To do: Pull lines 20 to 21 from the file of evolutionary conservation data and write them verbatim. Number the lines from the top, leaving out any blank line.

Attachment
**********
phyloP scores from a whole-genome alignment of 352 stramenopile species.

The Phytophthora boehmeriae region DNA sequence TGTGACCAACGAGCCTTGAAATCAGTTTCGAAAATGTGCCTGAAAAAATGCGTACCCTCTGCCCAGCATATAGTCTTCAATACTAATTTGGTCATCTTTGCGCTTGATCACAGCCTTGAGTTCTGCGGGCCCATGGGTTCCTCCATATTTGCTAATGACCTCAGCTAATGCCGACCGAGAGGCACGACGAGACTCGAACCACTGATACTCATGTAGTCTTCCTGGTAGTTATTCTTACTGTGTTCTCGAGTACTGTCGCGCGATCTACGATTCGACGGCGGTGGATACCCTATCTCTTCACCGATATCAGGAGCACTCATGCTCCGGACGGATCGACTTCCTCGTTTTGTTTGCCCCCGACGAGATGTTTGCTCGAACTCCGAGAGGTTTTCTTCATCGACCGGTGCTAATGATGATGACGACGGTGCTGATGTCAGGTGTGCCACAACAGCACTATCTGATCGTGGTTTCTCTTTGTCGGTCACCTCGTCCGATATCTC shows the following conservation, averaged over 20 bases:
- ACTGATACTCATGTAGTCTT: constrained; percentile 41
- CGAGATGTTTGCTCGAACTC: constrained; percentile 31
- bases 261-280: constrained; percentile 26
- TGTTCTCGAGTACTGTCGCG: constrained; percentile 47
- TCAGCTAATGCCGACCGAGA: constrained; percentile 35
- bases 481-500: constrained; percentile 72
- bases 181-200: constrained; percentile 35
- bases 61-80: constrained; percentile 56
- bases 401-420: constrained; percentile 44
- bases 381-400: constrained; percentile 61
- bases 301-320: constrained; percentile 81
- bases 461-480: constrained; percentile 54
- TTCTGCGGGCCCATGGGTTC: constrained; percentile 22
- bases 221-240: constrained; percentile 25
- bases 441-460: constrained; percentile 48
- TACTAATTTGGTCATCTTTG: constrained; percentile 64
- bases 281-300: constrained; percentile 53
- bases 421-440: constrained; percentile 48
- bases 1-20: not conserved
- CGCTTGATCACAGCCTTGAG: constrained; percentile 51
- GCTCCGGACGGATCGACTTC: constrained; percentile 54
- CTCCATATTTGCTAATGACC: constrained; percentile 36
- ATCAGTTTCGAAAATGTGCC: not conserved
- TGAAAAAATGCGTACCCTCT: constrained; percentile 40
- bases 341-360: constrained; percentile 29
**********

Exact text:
- bases 421-440: constrained; percentile 48
- bases 1-20: not conserved